Note to Baby Boomers with adult children: This book review is for you. Buy a copy for your Millennial children and encourage them to read it. Getting started early will make an incredible difference over the course of their lives.
Most readers of financial books and news today are Baby Boomers or early Gen Xers, as it isn’t until early middle age that most Americans begin to think seriously about saving and investing for retirement. The Millennials, at this stage of their lives, are more focused on starting their careers and paying down student loans; retirement planning is not high on the list of priorities.
Patrick O’Shaughnessy—himself a Millennial—seeks to change this generational attitude in Millennial Money: How Young Investors Can Build a Fortune. It is an impassioned plea to start saving early and aggressively, as the Millennials will face a very different reality in their golden years than that enjoyed by their parents and grandparents. Written by a Millennial in a voice that other Millennials will understand, O’Shaughnessy writes about “financial karma” and notes that, when it comes to money, we reap what we sow: “Building good individual financial karma is straightforward: spend less than your earn and invest a chunk of your income in the stock market every year.”
Unfortunately, as a collective, we’re looking at some very bad karma. Social Security—if it still exists in anything resembling its current form—will be far less generous, as America’s high and growing debt load makes the status quo unsustainable. It may not be fair, but—as O’Shaughnessy notes—with the federal government’s total obligations including Social Security and Medicare approaching $222 trillion by one estimate, Uncle Sam simply won’t have the means to continue funding at current levels. Whether they intended to or not, the Baby Boomers and their elected politicians of both parties have effectively looted the country and will bequeath an unpayable pile of debt to their children.
After driving home the need for Millennials to take retirement planning seriously, O’Shaughnessy emphasizes why it is so beneficial to start early, noting that “young money…has tremendous potential” but that “money’s potential fades with time.”
As O’Shaughnessy continues, “One dollar invested today can easily be worth $15 in forty years; but if you wait ten more years to get started, the same dollar might only grow to $7.50. Imagine how different your lifestyle would be in your later years with twice the amount of money in the bank.”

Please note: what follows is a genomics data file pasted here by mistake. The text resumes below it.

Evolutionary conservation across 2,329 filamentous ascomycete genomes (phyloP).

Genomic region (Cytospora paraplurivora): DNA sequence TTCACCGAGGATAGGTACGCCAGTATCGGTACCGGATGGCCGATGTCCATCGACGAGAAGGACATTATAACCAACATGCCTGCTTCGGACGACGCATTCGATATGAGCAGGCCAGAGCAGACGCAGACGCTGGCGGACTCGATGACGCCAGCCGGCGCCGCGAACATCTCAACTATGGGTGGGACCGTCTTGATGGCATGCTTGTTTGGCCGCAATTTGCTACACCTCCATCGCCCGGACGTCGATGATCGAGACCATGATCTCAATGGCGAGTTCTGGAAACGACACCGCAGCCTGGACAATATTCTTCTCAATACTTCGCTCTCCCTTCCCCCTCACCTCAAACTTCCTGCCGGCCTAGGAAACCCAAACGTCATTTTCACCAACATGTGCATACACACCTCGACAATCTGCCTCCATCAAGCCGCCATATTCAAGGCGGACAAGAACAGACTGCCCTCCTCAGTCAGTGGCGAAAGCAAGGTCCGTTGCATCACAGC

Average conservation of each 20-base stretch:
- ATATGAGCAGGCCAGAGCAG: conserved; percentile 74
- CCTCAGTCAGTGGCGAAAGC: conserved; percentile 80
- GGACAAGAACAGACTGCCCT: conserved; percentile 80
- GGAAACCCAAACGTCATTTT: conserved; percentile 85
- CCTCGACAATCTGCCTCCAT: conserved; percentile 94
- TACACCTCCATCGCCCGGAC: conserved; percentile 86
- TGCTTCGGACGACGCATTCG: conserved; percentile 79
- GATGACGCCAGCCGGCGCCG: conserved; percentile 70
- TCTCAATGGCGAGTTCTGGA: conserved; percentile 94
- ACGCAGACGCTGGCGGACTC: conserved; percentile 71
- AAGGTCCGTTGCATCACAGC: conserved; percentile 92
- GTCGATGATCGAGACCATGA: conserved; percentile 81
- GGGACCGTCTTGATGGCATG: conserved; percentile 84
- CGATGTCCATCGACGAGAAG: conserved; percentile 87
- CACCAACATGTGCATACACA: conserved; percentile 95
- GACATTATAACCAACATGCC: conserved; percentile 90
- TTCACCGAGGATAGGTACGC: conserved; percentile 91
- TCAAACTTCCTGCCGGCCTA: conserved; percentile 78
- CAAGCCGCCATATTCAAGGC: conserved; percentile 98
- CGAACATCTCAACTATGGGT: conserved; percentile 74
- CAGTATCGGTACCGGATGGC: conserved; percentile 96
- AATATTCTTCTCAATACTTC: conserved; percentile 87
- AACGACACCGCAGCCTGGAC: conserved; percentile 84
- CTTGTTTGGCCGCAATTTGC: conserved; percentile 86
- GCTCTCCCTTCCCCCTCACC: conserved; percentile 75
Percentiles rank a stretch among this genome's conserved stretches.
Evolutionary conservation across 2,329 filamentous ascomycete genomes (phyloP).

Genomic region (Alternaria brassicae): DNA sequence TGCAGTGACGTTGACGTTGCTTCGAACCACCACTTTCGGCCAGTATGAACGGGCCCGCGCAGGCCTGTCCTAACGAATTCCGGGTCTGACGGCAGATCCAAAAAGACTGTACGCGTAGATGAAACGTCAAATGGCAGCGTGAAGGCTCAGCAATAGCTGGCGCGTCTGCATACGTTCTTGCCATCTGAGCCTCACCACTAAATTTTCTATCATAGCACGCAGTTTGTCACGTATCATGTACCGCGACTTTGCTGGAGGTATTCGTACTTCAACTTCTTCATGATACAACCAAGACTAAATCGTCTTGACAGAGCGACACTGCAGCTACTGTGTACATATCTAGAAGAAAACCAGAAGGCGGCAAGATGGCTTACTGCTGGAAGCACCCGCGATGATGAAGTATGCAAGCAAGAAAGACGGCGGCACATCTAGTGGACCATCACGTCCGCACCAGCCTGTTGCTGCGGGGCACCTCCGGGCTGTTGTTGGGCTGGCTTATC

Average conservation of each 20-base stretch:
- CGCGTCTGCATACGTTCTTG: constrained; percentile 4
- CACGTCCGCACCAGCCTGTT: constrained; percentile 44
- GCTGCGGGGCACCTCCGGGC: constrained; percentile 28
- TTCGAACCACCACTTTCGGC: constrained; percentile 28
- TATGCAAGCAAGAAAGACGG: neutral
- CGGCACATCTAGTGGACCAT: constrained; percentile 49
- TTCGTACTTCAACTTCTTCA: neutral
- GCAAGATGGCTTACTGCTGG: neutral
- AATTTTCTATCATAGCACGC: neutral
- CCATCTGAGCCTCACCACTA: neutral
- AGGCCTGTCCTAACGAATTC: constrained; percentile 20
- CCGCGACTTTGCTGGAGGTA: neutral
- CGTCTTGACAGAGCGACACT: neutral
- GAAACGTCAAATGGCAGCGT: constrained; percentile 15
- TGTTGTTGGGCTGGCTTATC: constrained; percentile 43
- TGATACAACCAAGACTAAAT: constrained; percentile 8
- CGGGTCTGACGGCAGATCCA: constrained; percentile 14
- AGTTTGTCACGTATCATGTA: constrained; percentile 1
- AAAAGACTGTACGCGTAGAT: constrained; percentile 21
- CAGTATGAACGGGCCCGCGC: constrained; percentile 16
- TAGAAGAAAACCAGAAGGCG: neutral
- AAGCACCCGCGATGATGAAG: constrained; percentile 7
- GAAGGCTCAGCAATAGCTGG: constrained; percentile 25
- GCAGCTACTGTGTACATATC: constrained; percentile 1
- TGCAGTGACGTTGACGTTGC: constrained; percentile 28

Simply investing in an index fund would get most Millennials off to a fantastic start. But O’Shaughnessy is his father’s son, and he has a few strategies that he suggests are likely to generate far better returns.
Patrick O’Shaughnessy’s father—James P. O’Shaughnessy—is the author of What Works on Wall Street, a veritable encyclopedia of back-tested quantitative investment strategies and, in my opinion, a reference book every investor should keep at their desk. The younger O’Shaunghnessy is continuing a family tradition when he offers his “Millennial Money Checklist” of investment criteria. When building a portfolio of stocks, he suggest buying stocks that:
- Have shareholder friendly practices (i.e. pay dividends, buy back shares, pay down debt, etc.)
- Earn strong returns on their investments
- Have high-quality earnings
- Are attractively priced
- Have “improving market expectations” (i.e. stock is in an uptrend or showing momentum)
Though O’Shaughnessy takes a hybrid investing approach that includes momentum strategies, I would classify him primarily as a value investor. A lot of Millennials will find following a value strategy to be psychologically difficult because, as O’Shaughnessy writes, “Value investing is all about buying in the face of fear, pessimism and negativity…[and] the reason it’s so difficult to be a contrarian value investor is that cheap prices result from trouble.”
The Millennials are a generation that, in their childhood, witnessed one of the biggest bubbles and busts in market history in the 1990s tech mania. And if that didn’t sear risk aversion into their personalities, then witnessing the 2008 meltdown as young adults certainly did. Because they’ve witnessed nothing but trouble from the financial markets, Millennials are more reluctant than past generations to invest in stocks. O’Shaughnessy’s goal in Millennial Money is to break down this risk aversion with solid facts written in language that the average Millennial reader can understand.
If you are a Millennial—or if you are a Boomer with a Millennial child or a Gen Xer with a younger Millennial sibling—pick up a copy of Millennial Money and put its advice into practice while time is on your side.
Charles Lewis Sizemore, CFA, is the editor of Macro Trend Investor and chief investment officer of the investment firm Sizemore Capital Management. Click here to receive his FREE weekly e-letter covering top market insights, trends, and the best stocks and ETFs to profit from today’s best global value plays.